WASHINGTON — Is the tea party the new Republican Party?
The network displayed its power in its biggest triumph of the election year: the toppling of Sen. Lisa Murkowski in Alaska's GOP primary. Political novice Joe Miller is the fifth tea party insurgent to win a GOP Senate nominating contest, an upset that few saw coming.
With that outcome, the fledgling tea party coalition and voters who identify with its anti-tax, anti-spending sentiments proved that the tea party has taken hold in the Grand Old Party, unseating lawmakers, capturing nominations for open seats and forcing Republicans to recalibrate their campaign strategy and issues agenda. Out is talk of delivering federal dollars back home; in is talk of fiscal discipline.
Within minutes of Murkowski conceding late Tuesday night, Sen. Jim DeMint, R-S.C., was among the conservative Republicans cheering Miller.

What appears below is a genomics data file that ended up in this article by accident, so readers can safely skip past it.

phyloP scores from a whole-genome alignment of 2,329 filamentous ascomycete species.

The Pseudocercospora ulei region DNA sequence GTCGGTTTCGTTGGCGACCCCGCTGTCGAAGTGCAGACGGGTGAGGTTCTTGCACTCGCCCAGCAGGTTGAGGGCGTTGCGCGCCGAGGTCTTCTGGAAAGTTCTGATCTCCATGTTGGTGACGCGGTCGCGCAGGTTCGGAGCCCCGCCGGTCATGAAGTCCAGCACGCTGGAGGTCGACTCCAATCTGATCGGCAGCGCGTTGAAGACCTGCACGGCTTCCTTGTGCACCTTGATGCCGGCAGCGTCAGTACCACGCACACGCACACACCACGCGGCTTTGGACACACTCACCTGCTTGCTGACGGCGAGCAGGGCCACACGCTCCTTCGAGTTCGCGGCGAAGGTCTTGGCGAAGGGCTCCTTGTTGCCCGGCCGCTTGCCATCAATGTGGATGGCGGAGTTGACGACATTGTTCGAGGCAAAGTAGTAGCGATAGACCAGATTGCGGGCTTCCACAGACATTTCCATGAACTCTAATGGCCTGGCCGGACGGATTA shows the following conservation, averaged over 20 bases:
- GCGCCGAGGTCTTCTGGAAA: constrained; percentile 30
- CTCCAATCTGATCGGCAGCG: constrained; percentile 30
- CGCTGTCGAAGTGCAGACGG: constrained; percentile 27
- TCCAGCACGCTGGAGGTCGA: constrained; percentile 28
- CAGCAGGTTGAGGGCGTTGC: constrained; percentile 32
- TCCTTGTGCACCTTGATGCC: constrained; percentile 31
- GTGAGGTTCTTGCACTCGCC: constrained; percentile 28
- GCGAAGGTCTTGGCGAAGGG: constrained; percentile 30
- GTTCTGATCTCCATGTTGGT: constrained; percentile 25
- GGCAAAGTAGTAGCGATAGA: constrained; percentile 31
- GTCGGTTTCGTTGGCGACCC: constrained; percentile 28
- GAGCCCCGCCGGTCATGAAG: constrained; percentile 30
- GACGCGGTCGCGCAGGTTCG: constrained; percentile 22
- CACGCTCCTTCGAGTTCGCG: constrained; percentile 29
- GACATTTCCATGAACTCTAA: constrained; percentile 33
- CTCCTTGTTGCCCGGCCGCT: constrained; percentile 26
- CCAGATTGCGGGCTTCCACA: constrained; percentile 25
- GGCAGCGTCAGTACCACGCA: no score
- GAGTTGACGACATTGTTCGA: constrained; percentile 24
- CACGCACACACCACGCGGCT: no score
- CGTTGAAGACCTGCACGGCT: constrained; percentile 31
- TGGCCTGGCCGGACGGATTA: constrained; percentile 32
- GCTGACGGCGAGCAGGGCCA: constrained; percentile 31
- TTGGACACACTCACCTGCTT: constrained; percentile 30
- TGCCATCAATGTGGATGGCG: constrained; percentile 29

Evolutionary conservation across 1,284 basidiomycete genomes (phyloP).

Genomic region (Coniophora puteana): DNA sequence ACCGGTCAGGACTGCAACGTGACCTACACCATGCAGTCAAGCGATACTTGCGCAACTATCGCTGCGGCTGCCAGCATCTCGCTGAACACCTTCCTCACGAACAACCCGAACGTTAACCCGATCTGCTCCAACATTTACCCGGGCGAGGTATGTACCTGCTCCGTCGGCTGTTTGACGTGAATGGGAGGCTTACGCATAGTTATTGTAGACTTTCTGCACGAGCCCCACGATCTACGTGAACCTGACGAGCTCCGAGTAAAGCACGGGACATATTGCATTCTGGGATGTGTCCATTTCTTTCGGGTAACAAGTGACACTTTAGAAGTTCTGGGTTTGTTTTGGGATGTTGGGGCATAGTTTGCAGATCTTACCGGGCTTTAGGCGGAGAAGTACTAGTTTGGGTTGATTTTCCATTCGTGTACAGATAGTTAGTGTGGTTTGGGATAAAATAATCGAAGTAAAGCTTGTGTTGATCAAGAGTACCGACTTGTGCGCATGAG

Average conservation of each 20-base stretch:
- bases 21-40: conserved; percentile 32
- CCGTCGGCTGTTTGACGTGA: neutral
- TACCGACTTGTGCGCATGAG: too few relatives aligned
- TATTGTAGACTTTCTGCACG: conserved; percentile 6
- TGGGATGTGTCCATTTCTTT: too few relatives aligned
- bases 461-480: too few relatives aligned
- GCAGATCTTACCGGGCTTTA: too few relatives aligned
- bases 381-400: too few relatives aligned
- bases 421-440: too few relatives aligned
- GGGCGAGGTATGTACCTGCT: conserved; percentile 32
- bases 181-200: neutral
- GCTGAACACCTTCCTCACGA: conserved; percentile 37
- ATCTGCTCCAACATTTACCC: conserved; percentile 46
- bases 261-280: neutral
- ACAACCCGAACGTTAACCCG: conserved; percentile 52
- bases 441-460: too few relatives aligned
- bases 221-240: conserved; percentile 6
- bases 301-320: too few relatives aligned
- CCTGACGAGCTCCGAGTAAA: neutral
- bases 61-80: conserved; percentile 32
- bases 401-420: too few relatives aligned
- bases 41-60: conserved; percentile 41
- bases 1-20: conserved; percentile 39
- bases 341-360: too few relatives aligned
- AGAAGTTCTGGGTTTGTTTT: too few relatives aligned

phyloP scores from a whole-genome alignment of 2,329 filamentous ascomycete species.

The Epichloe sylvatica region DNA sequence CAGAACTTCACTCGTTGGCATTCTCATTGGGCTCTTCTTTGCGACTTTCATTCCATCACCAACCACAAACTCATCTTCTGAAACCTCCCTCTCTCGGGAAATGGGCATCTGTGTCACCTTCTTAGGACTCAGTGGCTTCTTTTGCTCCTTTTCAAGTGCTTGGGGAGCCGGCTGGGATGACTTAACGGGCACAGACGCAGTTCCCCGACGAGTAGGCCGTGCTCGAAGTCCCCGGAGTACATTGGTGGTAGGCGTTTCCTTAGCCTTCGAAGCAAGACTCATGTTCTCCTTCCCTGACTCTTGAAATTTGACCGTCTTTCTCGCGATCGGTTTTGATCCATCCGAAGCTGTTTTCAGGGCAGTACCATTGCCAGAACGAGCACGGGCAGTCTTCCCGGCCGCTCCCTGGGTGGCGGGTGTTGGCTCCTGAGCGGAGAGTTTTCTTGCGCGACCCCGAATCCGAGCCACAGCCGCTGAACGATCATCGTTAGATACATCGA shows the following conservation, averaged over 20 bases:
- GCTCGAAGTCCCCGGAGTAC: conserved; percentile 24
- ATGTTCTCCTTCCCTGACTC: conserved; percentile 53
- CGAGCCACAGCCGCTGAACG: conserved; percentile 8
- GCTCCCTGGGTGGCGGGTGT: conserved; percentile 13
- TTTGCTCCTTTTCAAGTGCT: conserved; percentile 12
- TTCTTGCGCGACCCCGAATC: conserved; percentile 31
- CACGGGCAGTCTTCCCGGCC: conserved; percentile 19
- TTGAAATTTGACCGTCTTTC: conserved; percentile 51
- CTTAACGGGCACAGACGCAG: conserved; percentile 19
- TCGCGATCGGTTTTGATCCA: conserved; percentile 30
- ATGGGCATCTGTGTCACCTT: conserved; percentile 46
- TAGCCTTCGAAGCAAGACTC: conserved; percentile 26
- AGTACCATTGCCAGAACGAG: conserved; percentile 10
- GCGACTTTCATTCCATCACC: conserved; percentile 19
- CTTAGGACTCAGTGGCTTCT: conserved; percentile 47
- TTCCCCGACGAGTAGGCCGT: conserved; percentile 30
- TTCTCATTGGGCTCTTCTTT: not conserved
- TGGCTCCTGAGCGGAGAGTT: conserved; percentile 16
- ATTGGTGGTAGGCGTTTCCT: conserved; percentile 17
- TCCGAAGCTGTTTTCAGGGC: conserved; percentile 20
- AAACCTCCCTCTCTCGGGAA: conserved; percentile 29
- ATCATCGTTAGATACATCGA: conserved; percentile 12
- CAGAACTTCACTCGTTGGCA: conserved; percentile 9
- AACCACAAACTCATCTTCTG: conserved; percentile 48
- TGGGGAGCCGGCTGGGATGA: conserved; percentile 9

"He pulled off the upset victory of the year because he ran on principles and because Alaskans, like all Americans, want to stop the massive spending, bailouts and debt that are bankrupting our country," said DeMint.
Taking a shot at Murkowski if not the entire Republican establishment, he added: "Joe Miller's victory should be a wake-up call to politicians who go to Washington to bring home the bacon. Voters are saying 'We're not willing to bankrupt the country to benefit ourselves.' "
Murkowski, who was seeking her second full term, was the first GOP incumbent to lose her renomination bid to a tea party-backed challenger in a Republican primary.
But Utah Sen. Bob Bennett lost his job, too, fired at the state convention in May when tea party activists and other GOP voters rallied behind Mike Lee. And tea party favorites Rand Paul in Kentucky, Sharron Angle in Nevada and Ken Buck in Colorado won their primaries over establishment-supported candidates in open races.